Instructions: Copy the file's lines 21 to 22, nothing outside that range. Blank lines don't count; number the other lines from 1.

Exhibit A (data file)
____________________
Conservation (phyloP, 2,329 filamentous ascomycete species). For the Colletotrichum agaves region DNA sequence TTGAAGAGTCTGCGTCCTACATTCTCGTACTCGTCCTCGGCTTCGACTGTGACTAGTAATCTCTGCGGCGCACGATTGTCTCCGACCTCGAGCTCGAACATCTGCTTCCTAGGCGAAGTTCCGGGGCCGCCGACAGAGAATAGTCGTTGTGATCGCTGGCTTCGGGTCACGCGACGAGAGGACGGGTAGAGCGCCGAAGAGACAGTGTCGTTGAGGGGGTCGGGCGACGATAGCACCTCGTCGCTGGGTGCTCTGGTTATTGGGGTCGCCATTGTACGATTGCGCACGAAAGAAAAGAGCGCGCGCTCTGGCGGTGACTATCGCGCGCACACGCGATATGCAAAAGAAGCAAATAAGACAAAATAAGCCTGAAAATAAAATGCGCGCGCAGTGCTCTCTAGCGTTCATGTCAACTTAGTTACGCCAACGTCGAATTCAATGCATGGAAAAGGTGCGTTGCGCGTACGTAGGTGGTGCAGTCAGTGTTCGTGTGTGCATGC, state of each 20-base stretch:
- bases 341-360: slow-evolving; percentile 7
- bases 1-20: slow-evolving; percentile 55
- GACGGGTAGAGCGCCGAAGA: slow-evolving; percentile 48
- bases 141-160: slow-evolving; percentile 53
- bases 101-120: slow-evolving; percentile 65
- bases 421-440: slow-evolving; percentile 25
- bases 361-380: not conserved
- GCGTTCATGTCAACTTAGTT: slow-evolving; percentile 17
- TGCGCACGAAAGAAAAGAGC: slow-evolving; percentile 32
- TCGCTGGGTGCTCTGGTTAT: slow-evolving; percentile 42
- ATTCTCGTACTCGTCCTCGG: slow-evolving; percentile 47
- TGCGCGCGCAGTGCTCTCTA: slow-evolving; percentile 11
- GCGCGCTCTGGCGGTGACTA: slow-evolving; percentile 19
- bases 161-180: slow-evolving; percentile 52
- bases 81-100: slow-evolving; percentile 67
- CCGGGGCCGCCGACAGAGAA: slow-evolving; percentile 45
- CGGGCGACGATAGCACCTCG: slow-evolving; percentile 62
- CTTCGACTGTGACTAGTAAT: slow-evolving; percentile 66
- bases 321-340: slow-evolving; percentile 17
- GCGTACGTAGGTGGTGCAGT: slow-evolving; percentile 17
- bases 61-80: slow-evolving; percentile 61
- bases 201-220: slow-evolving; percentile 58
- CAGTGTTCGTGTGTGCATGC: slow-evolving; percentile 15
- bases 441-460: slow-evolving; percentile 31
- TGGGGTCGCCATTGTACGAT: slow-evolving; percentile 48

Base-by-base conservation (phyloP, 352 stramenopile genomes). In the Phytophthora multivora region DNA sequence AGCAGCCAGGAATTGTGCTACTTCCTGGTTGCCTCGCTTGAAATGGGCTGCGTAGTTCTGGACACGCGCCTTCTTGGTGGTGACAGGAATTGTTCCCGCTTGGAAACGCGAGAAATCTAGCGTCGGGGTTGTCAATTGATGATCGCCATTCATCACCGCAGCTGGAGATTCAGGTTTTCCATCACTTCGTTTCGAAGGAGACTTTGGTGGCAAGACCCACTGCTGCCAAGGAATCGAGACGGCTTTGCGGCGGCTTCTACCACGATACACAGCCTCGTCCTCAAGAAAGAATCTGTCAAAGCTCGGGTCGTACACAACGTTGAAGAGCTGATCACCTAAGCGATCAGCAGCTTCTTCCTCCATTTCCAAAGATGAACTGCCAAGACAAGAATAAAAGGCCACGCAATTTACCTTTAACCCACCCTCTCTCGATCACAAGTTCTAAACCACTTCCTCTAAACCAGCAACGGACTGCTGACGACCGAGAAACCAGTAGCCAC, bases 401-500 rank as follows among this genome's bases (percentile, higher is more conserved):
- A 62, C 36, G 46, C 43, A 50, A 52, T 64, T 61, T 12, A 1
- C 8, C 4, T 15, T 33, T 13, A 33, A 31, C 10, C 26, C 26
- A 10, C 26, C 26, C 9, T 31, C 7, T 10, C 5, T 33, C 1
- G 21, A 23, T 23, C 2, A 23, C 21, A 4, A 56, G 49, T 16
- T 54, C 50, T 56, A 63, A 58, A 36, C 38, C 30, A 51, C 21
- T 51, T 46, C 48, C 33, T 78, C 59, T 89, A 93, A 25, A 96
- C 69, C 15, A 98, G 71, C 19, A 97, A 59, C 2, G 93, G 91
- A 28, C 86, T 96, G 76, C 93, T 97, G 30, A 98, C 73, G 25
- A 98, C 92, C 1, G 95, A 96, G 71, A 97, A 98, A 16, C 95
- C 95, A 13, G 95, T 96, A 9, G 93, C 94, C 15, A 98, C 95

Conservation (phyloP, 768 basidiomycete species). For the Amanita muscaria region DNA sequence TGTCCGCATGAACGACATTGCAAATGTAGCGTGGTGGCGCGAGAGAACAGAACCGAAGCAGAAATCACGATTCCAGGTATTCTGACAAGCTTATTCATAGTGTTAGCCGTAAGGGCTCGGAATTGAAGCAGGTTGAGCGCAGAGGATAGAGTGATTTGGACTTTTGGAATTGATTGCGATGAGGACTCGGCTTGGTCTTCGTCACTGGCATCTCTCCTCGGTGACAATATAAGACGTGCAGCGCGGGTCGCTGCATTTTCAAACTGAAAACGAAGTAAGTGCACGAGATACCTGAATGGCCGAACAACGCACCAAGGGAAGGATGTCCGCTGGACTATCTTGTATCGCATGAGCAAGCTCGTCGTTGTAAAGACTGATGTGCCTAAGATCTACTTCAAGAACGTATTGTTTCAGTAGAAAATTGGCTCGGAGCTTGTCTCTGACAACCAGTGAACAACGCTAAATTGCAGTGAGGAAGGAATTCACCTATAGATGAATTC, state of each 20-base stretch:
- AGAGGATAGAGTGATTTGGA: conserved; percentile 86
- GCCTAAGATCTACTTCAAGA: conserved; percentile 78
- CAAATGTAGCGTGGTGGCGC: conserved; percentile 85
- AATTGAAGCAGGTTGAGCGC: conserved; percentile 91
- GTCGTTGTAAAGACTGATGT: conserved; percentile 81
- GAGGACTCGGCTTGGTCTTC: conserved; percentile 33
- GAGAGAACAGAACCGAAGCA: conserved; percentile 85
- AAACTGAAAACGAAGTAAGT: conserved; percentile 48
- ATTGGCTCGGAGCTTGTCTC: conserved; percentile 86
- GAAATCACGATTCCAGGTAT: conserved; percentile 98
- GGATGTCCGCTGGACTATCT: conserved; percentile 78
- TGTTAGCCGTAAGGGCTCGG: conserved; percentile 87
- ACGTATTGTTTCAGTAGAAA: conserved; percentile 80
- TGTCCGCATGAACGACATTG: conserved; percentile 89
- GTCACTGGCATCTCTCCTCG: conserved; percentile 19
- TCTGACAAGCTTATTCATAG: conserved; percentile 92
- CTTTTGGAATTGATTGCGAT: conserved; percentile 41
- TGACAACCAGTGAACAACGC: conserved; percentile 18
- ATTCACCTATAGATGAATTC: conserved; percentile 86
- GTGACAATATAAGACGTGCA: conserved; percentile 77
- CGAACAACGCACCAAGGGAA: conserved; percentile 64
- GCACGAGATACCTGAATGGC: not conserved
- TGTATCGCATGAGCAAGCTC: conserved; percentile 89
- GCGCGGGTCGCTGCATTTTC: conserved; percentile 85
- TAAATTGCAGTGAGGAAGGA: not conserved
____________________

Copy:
- GCGTACGTAGGTGGTGCAGT: slow-evolving; percentile 17
- bases 61-80: slow-evolving; percentile 61